Not as easy as it sounds - or a piece of cake?

To enable switching of a large number of antennas in a two radio setup, and get a smooth solution, calls for a lot of consideration. We E-mailed  a rough sketch with our plans  to WX0B, Jay Terleski of Array Solution,

He answered very promtly with a suggestion using 2 RatPaks and 4 SixPaks. Each RatPak can switch 6 antenna feeders to one feeder and each SixPak can also switch 6 antenna feeders but to 2 feeders. One for each radio.


Just hook up 4 SixPaks that handle all together 24 antennas. Connect the 4 + 4 feeders leaving the SixPaks to one RatPak each. In this way two feeders from the shack can be switched to any of the 24 antennas. Furthermore this can be extended with two more SixPaks and will then handle a total of 36 antennas should it ever be called for.


All feeders between the shack and the masts as well as the 4-SQ on 80 m are Cellflex 7/8" to lower the losses as much as possible. All jumpers from the 7/8" to the Pack Rats, Six Packs, Stack Masters and Shack are made from Ecoflex 15 1/2" cable. All cables are connected by N-connectors.


RG213 is used between the Stack Masters and the antennas as well as feeders for the 1.8 MHz antennas and the VHF & UHF yagis.


The maximum loss is less than 2 dB to any given HF-antenna. In all about 1700m (5577 ft) of coaxial cable is used - 800m 7/8", 300m 1/2" and 600m RG 213.






The picture above shows to the right the RatPak for Radio 1. Above are the SixPaks for Mast 4 14 - 28 and Mast 4 FB 505.

In the middle of the picture are the StackMasters for 7 - 28 MHz. To the left are the PakRat for Radio 2 as well as the SixPaks for Mast 1 (1.8 - 28 MHz) and WARC LS. The Top-Ten band decoders are shown at top left and top right.


During the contests on 28 MHz in the winter of 2000/2001 an extra 1/4 wave vertical were fitted to the WARC LS SixPak. It was very efficient to only switch between 3 positions on the RatPak of Radio 1 to select the stacked array, the single 4-el yagi pointing to Europe or a vertical.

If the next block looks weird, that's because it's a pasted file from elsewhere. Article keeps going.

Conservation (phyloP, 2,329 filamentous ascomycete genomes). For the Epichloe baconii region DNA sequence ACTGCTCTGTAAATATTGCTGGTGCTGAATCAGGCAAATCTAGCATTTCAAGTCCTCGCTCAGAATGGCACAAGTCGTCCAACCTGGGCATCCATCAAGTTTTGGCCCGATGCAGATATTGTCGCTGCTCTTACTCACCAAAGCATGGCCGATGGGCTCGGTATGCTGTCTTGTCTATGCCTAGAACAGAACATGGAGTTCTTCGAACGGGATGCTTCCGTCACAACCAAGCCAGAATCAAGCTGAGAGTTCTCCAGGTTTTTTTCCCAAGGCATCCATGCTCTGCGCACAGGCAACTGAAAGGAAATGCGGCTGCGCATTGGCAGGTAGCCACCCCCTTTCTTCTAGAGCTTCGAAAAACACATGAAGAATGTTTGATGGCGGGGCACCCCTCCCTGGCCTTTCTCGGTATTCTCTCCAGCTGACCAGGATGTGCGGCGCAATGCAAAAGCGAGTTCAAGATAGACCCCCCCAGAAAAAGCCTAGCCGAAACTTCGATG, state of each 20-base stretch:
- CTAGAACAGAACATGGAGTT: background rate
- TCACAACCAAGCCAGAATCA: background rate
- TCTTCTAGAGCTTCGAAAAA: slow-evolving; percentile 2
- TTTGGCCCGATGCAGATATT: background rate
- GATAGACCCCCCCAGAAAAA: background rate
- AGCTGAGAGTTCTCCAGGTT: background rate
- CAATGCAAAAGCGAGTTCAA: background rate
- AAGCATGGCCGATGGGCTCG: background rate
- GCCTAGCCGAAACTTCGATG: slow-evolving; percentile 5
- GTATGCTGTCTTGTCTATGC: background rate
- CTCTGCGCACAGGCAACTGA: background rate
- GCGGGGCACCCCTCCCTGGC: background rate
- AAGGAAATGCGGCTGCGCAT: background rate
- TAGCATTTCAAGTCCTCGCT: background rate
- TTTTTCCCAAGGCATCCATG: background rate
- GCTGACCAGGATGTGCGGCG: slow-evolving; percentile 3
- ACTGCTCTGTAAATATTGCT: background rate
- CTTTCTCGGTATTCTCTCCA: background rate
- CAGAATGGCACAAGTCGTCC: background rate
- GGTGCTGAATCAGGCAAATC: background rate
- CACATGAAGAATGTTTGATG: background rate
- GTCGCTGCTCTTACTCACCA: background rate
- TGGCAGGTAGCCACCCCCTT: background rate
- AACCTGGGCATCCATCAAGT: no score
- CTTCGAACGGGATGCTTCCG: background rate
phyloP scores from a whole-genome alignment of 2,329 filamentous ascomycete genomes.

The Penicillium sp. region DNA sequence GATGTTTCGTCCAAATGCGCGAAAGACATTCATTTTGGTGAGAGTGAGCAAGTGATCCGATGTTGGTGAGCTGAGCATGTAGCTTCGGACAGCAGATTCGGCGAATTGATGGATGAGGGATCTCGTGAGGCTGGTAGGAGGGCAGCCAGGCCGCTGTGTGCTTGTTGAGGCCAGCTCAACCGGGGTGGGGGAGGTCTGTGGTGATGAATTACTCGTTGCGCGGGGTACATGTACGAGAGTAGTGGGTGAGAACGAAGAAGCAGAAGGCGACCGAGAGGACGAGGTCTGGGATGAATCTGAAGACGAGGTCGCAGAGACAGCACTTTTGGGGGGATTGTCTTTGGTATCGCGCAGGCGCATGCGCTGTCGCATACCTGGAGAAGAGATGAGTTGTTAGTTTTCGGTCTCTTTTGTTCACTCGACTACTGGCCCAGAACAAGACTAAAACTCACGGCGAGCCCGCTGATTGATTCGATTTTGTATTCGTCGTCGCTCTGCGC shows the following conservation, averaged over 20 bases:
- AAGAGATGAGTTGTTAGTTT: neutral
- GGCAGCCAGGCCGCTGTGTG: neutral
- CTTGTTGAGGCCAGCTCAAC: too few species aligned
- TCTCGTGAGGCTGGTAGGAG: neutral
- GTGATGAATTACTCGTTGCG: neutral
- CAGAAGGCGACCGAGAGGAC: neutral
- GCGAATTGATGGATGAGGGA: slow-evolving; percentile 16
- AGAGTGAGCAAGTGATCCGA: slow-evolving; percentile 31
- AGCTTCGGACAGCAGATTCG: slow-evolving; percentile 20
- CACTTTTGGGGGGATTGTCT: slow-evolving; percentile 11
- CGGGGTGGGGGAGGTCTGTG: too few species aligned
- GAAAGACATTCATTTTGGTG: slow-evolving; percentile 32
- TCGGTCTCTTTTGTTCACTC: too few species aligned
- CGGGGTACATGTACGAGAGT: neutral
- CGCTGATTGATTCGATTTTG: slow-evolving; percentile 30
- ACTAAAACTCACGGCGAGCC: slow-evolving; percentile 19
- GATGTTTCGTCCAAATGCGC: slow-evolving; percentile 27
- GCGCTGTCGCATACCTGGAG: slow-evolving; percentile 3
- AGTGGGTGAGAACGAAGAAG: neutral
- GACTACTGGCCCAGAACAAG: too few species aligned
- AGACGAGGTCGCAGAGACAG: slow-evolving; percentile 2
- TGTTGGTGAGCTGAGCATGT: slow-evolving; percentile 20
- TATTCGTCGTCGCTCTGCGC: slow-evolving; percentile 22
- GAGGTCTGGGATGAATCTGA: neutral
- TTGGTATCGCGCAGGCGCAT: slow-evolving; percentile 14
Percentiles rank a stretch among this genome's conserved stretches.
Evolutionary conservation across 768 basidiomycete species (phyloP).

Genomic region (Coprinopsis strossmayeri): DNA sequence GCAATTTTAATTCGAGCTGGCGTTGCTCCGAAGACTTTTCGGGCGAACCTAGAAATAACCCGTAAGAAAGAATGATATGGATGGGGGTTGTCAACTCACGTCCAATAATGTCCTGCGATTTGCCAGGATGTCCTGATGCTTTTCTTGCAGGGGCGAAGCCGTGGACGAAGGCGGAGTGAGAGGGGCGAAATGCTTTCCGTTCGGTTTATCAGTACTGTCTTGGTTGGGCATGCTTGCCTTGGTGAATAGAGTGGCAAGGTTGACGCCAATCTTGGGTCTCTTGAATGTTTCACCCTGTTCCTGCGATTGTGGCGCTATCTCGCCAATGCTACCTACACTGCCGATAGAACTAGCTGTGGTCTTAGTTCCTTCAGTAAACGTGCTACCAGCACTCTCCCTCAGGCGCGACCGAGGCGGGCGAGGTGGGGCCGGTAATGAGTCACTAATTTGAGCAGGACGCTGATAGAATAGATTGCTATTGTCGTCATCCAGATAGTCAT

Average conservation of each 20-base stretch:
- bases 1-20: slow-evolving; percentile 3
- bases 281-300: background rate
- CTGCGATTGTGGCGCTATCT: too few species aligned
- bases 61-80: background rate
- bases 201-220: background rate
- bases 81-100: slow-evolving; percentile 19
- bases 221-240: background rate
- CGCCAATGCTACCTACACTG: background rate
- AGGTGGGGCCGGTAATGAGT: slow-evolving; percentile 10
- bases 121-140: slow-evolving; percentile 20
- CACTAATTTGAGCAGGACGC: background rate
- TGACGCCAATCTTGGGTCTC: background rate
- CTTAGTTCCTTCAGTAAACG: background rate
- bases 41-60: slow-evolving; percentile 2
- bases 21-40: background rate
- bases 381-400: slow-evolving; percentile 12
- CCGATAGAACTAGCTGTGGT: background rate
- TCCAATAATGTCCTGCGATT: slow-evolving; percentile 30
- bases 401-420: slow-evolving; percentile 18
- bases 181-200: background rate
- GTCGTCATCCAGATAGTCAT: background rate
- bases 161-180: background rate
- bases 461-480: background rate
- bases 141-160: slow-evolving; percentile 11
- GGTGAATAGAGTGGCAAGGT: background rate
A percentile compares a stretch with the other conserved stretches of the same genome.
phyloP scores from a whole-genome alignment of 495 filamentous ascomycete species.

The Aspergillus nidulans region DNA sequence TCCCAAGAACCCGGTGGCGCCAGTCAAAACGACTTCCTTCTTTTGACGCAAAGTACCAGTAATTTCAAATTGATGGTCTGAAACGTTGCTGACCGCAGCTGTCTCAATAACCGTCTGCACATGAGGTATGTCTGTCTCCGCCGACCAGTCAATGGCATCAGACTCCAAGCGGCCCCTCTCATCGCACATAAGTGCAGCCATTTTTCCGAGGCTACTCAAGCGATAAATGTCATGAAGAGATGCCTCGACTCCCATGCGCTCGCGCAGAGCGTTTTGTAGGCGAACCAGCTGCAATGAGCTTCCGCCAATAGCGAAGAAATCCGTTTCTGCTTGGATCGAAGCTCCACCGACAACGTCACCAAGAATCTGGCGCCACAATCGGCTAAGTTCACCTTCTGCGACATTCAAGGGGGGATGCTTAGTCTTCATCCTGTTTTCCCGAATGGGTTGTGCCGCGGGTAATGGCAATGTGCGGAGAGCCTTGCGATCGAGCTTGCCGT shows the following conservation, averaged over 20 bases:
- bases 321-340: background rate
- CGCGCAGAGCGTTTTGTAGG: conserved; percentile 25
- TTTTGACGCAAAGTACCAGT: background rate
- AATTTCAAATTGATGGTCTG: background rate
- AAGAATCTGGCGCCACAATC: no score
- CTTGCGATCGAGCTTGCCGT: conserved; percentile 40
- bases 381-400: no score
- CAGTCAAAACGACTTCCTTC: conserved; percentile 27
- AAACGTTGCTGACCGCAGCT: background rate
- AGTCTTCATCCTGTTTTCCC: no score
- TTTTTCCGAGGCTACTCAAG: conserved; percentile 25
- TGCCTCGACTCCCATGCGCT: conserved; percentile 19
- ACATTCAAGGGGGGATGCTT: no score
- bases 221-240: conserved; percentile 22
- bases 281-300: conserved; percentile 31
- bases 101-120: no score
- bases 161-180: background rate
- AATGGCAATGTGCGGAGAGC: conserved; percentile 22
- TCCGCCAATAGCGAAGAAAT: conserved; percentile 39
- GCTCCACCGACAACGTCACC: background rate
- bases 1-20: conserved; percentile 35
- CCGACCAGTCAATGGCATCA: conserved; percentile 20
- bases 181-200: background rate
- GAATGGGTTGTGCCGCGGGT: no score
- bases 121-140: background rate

The COMTEK,,  box is used for switching the directions of the 4-SQ on 3.5 MHz.


This is what the antenna switching looks like:




It takes some time to get used to the switching especially with 2 radios involved - It is very easy to be confused and at the beginning we mix the knobs and had to think for a while of what we were doing. 


Occationally a relay has malfunctioned and needed some re-soldering or tampering to function properly. For framelegs (>35 mm) on the mast an adapter plate is needed to fit the Stack Master or Six Pak. 


Problem was also encountered with the BIP/BOP switching on the Stack Master. The stacking never worked as expected with the BIP/BOP connected. Once the "out of Phase" box was removed the stacking worked as expected. The decision taken was to abandon BIP/BOP for the time being and check the problem. 


The switching of the rigs can be viewed on the 2 radio page.

All cables are led into LS (lillstugan). LS is a small hut about 50 m from the shack where the switching of the cables is made. The feeders are run from this hut to each mast. The shield of the feeders are grounded at each end and a copper wire is run parallel with the feeders about 0.5 m below the surface.


The two RatPaks and two SixPacks (1.8 - 28 MHz and WARC LS) are located in the hut . The rest of the SixPaks are located on Mast 4. The Stack Masters are located on various heights on each of the rotating masts. To the left are the white control cables for the all the switches. A 200 wire cable is leading to the shack. 


The control cables to the  masts are made up of 20 wires. In all about 1000 m of control cable is used. All cables are connected together on the aluminium sheet on the wall by using 10 standard low voltage terminal block for 20 connections each. Surge protectors are also fitted to these. 


The 7/8" feeders are connected to the 1/2" jumpers.